Skip to main content

At this point, the world more or less agrees that we need to hit net-zero emissions by 2050 if we have any chance of meeting our global warming goals and keeping temperature rise below 2C above pre-industrial levels. What is far from agreed upon is how to get there and who bears the costs of the consequences if we do not.

A new report from consulting powerhouse McKinsey broke down the costs, economic, and societal shifts that we will see in this net zero transition, and they really point to the complexities and challenges of getting there. Is their model perfect? Of course not, and they call out many variables that are really hard to calculate and predict that can alter the course. However the big takeaways on what it will take to get there hold a lot of merit and need to start being tackled right away.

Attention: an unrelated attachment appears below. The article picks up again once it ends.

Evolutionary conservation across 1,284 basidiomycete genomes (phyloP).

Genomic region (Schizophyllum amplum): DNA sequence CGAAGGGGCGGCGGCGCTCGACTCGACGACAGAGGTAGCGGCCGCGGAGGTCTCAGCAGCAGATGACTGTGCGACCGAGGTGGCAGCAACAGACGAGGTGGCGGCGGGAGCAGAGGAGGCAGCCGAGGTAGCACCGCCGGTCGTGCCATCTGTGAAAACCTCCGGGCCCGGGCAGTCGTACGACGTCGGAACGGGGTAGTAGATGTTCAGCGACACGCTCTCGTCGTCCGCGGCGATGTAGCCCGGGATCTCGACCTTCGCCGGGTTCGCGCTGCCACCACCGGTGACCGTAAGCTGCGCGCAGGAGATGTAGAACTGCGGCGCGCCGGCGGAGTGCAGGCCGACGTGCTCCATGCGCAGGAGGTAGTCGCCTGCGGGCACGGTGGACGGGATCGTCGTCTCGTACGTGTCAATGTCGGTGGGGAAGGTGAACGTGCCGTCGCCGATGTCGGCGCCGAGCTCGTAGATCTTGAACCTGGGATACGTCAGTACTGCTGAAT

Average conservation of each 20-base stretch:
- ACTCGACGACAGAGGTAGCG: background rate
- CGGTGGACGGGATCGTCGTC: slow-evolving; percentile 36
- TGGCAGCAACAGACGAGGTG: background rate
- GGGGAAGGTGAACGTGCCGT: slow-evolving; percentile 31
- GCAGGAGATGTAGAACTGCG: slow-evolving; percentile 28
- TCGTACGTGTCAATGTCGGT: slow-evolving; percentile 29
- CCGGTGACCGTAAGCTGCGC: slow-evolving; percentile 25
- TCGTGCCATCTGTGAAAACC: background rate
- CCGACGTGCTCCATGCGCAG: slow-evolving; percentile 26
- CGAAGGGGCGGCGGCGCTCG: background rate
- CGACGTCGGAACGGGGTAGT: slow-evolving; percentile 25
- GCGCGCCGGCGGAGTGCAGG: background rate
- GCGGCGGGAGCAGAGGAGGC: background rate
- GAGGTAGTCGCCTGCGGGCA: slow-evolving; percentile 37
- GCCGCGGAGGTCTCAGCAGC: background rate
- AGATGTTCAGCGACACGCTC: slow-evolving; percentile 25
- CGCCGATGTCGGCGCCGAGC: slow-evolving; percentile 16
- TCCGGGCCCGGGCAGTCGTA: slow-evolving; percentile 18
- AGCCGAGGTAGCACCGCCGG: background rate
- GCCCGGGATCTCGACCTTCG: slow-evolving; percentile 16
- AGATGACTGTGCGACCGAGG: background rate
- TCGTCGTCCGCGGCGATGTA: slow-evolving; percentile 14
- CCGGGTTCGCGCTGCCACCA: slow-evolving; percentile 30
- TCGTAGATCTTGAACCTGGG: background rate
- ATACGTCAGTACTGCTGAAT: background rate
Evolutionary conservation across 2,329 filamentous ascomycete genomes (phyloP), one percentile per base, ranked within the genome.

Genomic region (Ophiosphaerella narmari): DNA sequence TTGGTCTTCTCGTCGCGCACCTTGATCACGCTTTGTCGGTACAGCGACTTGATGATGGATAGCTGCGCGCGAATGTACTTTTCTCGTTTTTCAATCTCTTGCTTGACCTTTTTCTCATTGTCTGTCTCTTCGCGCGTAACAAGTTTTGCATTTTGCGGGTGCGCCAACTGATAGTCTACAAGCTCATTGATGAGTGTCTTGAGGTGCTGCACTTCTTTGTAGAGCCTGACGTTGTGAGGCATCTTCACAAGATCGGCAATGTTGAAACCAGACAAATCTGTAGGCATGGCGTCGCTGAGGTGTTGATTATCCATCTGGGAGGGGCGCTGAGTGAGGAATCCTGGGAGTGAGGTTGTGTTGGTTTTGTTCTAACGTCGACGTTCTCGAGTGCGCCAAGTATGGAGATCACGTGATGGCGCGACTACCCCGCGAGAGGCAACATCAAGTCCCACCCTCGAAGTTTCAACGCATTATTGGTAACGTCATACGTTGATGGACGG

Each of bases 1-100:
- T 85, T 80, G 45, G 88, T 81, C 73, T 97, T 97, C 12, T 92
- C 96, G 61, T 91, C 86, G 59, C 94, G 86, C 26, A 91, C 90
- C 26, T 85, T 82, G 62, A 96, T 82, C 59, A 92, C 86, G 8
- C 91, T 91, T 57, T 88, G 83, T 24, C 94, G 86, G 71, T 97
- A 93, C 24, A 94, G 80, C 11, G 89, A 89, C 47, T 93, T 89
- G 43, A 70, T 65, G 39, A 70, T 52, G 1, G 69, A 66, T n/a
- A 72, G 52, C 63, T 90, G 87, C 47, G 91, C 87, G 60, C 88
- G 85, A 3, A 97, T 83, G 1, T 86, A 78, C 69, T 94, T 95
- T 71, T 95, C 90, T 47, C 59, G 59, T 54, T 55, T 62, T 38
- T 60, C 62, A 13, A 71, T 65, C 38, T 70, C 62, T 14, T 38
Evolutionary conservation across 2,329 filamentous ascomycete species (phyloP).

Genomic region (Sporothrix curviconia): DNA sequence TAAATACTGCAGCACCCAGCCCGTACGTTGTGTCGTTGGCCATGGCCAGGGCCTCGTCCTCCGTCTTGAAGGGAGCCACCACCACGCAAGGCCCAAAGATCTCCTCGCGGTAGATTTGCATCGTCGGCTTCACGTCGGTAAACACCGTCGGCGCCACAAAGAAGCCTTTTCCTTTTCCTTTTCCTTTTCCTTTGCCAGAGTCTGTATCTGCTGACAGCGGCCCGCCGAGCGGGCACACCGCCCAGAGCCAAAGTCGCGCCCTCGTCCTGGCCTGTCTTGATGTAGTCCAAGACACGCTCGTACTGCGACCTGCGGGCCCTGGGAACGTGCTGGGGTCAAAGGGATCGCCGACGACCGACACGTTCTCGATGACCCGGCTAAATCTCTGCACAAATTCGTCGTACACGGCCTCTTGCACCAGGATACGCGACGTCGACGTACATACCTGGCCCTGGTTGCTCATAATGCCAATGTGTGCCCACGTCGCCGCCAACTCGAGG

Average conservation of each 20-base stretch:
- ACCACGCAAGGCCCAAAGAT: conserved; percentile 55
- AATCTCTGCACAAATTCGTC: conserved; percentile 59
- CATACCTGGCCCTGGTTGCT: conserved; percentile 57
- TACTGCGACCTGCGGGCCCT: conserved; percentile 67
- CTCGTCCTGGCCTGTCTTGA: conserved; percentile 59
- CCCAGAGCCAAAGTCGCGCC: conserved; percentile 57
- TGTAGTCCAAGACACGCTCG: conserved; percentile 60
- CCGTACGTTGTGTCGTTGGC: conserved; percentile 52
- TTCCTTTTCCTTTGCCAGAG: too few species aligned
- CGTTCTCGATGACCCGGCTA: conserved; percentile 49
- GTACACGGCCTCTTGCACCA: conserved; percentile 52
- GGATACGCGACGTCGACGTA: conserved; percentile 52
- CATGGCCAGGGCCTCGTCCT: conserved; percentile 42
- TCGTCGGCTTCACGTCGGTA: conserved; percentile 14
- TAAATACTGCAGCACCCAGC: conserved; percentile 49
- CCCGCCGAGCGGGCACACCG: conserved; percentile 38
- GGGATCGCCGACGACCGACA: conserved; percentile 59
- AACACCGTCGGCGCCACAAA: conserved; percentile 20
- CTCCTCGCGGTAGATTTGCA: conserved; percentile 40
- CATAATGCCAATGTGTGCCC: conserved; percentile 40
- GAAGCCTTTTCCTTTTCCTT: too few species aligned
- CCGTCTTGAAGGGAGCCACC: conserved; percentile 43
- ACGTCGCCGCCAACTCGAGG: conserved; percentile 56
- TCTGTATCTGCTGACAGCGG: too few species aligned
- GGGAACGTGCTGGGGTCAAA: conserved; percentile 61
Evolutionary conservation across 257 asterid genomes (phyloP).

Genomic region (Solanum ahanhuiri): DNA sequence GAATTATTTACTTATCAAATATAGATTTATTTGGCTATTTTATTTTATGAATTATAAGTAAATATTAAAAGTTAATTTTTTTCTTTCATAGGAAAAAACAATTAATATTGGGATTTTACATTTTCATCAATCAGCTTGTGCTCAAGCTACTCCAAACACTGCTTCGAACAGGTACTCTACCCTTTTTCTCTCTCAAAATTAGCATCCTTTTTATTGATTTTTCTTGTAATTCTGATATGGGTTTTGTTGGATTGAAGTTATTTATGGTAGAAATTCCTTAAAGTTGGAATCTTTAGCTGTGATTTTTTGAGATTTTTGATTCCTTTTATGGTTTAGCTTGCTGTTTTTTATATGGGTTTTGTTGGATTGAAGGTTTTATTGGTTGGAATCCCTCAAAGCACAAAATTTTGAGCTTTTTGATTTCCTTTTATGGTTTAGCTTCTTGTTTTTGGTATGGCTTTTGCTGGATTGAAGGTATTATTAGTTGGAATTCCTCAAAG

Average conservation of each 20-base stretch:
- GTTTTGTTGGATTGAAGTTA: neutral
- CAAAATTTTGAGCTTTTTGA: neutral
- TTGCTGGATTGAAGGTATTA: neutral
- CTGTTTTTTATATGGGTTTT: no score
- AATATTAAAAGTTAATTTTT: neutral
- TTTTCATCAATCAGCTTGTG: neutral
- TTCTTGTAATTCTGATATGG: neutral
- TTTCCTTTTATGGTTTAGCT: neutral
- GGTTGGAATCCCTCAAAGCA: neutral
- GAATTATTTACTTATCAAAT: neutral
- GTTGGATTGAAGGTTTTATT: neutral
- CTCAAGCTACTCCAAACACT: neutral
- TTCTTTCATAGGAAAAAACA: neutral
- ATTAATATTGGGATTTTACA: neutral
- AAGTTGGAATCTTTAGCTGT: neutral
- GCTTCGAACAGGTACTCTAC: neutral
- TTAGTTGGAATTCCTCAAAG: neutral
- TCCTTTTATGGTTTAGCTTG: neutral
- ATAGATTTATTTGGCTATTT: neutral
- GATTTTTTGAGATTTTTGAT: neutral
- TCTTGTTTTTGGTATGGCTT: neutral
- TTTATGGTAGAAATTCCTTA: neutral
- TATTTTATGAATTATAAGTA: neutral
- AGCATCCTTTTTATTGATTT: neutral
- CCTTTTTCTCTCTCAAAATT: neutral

Let’s first breakdown the key summaries from the report on what these shifts are, why we feel they are going to be difficult to absorb and how we can do so since we have absolutely no choice but to get this done.


It Won’t be Cheap

The report estimates that it will take roughly $275 trillion to build the new technology and systems to get to net-zero. Understand that in energy alone we need to build more renewable facilities and more infrastructure like transmission lines and battery storage. However we also need to reinvent our construction and building industries, refrigeration, agriculture, transportation and more.

Between now and 2050, this works out to $9.2 trillion per year. We are already spending ~$5.7 trillion per year in existing capital and investment in cleaning up these industries, so it will take $3.5 trillion per year more. That’s a big number – representing 50% of all corporate profits across the world as a comparison.

There is no way to get there without spending the capital. And this will be a challenge especially in populist run countries where they want to shrink government spending and involvement. Corporations can’t do this alone, nor do we want them to because the allocation and benefits of that expenditure will be more much more uniquely distributed if it’s only corporate led.